The future of public transit is being discussed at the Ohio Public Transit Conference in Columbus, Ohio where Larry Zepp, chief technologist for Crosspoint Kinetics, has been asked to share his expertise on electric hybrids.
Hybrids and other green technologies, also known as alternative fuel technologies, will be a major discussion topic as more public transit fleets look to adopt fuel-saving and emissions-reducing systems. Public fleets are under pressure from their communities¹ citizens and civic leaders to reduce their carbon footprint.
Most city buses make frequent stops and regularly run at low speeds, when pollution from vehicle emissions is the worst.
That type of frequent start-stop driving is ideal for the Kinetics Hybrid, which assists in vehicle braking and captures the energy usually lost to heat in ultracapacitors. The stored energy can be quickly released on vehicle launch to give an extra to boost and use less fuel. As a consequence, brake life is extended by up to 8 times, fuel efficiency is increased by up to 30 percent and CO2 emissions are typically reduced by more than 10 metric tons per year.
Nearly 200 Kinetics Hybrid systems are already in place at dozens of public transit fleets around the country on vehicles that have been driven more than 6 million miles.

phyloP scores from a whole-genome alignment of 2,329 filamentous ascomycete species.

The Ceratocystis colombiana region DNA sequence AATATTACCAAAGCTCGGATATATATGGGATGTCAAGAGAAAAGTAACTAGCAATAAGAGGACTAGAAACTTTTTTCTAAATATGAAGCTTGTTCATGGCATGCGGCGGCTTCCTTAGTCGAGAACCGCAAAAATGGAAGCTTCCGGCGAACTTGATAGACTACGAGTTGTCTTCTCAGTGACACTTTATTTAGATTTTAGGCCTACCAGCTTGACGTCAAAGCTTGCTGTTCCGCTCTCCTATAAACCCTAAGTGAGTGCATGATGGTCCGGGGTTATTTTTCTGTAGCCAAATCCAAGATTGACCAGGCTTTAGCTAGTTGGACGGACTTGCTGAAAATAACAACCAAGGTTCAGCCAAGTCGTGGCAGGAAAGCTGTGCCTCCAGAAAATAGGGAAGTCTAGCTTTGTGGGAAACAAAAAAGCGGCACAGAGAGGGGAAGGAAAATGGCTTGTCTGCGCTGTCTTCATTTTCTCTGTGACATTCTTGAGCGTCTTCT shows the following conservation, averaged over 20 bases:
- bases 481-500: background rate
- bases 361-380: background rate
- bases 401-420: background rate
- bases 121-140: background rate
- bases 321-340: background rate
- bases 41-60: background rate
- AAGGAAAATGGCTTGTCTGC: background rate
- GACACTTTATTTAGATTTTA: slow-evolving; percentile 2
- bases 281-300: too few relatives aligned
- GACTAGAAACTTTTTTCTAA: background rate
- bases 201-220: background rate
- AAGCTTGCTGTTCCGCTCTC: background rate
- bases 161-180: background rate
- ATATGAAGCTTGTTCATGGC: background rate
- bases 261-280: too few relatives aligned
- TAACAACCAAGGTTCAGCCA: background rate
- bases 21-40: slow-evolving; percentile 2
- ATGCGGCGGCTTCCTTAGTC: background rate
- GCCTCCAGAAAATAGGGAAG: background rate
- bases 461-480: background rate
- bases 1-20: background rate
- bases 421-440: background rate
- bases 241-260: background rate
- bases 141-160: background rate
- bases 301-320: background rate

Zepp highlights those fleets experiences in his conference session titled "How Hybrids Can Benefit Transit Fleets," May 29. More than 200 public transit fleet executives and maintenance managers are expected to attend the annual conference at the Hilton Columbus Polaris to hear tips, best practices, and news about regulatory changes.
"Public transit agencies are at the forefront of the green vehicle movement," said Zepp. "They¹re out in the community every day and they¹re very focused on solutions that can save fuel and help their citizens breathe easier."
Zepp heads up Crosspoint Kinetics Advanced Technology center in Fort Wayne, Ind. and is the inventor of the hybrid motor/generator found in the Kinetics Hybrid system.